A seminar in Brussels, organised recently by the European Commission, was held to take stock of…
Multi-annual Management Plan Logjam freed
The log-jam caused by the long running, bad-tempered, jurisdictional dispute between the European Parliament and the Council of Ministers over the content of the new generation EU multi-annual management plans has been resolved.
We understand that after weeks of wrangling in trialogue discussions, a compromise text has been agreed on the Baltic Sea plan. We have explained previously that whilst the NFFO has no direct interest in any of the Baltic fisheries, important precedents for multi-annual plans for the North Sea and North West waters could be set by the outcomes on the deal on the Baltic. Now that political agreement has been reached on the Baltic it is expected that draft plans for the North Sea and North West Waters will be proposed by the Commission in short order.
At the heart of the jurisdictional dispute was the issue of how to interpret the requirement to fish below maximum sustainable yield; how much flexibility should be afforded to ministers in setting TACS; and what constraints could be compatible with management of TACs in mixed fisheries.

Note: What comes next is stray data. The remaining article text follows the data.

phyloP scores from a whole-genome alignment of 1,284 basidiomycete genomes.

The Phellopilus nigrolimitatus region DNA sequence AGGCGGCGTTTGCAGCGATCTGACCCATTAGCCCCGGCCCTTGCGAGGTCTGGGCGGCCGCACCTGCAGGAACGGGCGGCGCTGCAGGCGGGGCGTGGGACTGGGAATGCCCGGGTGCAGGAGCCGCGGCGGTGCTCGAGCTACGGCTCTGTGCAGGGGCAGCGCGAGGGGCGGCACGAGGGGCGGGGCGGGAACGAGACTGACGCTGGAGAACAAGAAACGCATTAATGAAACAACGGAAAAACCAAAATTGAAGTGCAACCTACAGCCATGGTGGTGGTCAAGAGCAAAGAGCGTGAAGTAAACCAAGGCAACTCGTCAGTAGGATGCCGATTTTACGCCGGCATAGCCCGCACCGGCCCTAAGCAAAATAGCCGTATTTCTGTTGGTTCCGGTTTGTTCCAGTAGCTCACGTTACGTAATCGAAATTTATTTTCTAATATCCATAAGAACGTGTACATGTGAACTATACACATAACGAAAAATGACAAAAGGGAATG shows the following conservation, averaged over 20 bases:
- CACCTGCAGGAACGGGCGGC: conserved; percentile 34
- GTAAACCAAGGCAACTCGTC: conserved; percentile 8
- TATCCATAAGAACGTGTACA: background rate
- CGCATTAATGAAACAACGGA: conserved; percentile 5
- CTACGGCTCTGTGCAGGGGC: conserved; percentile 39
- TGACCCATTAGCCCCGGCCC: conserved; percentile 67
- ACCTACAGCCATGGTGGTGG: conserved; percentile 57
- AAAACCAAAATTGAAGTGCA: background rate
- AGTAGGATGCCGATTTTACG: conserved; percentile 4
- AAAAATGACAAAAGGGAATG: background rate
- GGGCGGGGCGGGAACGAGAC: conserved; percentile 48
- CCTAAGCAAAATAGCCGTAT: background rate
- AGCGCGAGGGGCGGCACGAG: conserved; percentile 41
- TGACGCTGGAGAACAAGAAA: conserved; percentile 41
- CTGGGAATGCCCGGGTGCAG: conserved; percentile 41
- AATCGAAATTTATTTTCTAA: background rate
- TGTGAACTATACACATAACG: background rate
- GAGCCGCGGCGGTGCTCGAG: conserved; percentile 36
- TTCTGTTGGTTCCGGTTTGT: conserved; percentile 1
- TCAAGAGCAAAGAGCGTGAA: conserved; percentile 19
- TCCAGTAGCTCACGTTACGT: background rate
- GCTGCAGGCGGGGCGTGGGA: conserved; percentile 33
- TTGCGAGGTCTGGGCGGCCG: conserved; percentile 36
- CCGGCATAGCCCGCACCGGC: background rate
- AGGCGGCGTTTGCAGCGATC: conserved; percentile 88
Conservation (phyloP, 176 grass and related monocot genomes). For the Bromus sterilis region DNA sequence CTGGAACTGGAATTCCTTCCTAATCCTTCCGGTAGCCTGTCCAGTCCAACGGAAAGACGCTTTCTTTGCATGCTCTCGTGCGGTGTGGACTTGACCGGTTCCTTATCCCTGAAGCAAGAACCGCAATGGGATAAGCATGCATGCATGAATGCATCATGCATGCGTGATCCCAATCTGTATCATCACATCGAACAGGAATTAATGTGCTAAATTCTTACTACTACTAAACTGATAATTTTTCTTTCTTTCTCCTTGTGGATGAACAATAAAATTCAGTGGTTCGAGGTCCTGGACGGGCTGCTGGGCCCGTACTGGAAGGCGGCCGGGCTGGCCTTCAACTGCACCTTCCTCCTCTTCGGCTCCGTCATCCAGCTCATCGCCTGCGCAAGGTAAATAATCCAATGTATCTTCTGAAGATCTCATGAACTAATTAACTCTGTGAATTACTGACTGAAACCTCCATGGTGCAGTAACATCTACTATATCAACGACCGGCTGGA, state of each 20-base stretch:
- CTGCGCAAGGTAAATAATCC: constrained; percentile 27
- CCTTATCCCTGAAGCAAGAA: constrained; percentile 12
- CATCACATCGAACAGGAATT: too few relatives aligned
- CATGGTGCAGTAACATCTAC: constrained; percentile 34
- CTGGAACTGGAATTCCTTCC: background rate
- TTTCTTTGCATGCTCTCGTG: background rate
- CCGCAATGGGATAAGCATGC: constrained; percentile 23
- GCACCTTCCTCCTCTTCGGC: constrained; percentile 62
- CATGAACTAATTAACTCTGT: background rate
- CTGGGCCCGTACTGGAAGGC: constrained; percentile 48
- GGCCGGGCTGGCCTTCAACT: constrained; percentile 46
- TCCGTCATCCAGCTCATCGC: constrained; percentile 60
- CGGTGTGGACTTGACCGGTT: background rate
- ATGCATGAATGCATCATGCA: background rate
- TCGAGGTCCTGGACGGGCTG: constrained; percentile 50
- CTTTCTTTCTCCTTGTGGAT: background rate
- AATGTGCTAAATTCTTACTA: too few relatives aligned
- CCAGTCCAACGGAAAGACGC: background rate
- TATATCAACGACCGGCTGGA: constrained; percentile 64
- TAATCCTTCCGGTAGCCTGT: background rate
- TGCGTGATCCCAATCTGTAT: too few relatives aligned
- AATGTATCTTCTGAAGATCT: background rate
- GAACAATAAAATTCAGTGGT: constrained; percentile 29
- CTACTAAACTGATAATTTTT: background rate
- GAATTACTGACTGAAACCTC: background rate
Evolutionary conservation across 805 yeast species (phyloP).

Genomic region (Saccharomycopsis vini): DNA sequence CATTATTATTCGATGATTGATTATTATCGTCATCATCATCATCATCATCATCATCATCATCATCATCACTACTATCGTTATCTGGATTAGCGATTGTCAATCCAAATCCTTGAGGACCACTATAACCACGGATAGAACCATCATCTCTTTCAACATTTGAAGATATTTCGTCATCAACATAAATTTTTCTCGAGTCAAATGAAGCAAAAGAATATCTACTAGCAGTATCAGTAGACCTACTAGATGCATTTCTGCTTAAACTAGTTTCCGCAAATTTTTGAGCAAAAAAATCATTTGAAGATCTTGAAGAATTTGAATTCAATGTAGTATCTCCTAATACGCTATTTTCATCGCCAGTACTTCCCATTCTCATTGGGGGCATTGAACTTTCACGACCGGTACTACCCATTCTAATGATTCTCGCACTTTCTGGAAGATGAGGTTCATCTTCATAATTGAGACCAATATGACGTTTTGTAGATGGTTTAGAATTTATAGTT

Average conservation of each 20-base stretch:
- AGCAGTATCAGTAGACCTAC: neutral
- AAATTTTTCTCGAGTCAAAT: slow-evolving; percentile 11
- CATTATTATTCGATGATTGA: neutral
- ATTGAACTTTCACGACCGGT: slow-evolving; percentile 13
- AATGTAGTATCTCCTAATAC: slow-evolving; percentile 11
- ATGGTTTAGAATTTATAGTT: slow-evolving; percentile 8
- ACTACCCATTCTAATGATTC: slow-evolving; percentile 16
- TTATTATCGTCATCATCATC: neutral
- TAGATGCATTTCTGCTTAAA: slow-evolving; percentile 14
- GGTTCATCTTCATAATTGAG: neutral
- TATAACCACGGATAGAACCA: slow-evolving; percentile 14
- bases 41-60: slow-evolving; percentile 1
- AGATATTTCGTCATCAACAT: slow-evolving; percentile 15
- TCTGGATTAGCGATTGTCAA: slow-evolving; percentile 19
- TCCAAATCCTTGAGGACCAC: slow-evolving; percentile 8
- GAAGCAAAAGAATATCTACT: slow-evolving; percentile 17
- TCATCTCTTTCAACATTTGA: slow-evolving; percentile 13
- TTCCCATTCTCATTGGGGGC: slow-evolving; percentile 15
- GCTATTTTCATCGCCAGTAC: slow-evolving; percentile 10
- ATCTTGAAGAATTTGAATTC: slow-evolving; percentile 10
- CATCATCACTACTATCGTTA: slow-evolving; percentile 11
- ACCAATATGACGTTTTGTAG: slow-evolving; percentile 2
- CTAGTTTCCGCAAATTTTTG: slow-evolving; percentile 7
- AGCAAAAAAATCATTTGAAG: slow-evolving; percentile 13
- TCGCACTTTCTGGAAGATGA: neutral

For ministers and fisheries managers dealing with the realities of mixed fisheries, especially within the context of the landings obligation, a degree of flexibility is essential if we are to reduce the problem of chokes to manageable levels. For the Parliament, heavily influenced by the environmental lobby, the aim was exactly to constrain ministers’ room for manoeuvre. Colourful but completely misplaced language has been used during the dispute, with references to threats to sustainability, overfishing and stock collapse but the reality is that the dispute has been about the final 5% or 10% of yield. On where we are in terms of sustainable fishing in the North East Atlantic ICES view is:
“For the majority of stocks, it has been observed that fishing mortality has decreased to a level consistent with Maximum Sustainable Yield (MSY) – meaning levels that are not only sustainable but will also deliver high long term yields.”
At a technical level, the dispute has apparently been resolved by a compromise on the target fishing mortality ranges, consistent with the CFP requirements on MSY, which will be included in the plan. The range will have an upper and lower part and TACs will normally be set in the lower range. However, subject to certain conditions, the plans will allow TACs to be set in the upper range. One of the conditions is that the TAC concerned is in a mixed fishery. This is a relatively elegant face-saving resolution that maintains the Parliament’s role in shaping long term management plans but also provides ministers with the flexibility to manage mixed fisheries in the real world.
The degree to which this will contribute to the management chokes remains to be seen.
A proposal for a multi-annual plan for the North Sea is expected before the summer with a proposal for North West Waters sometime after.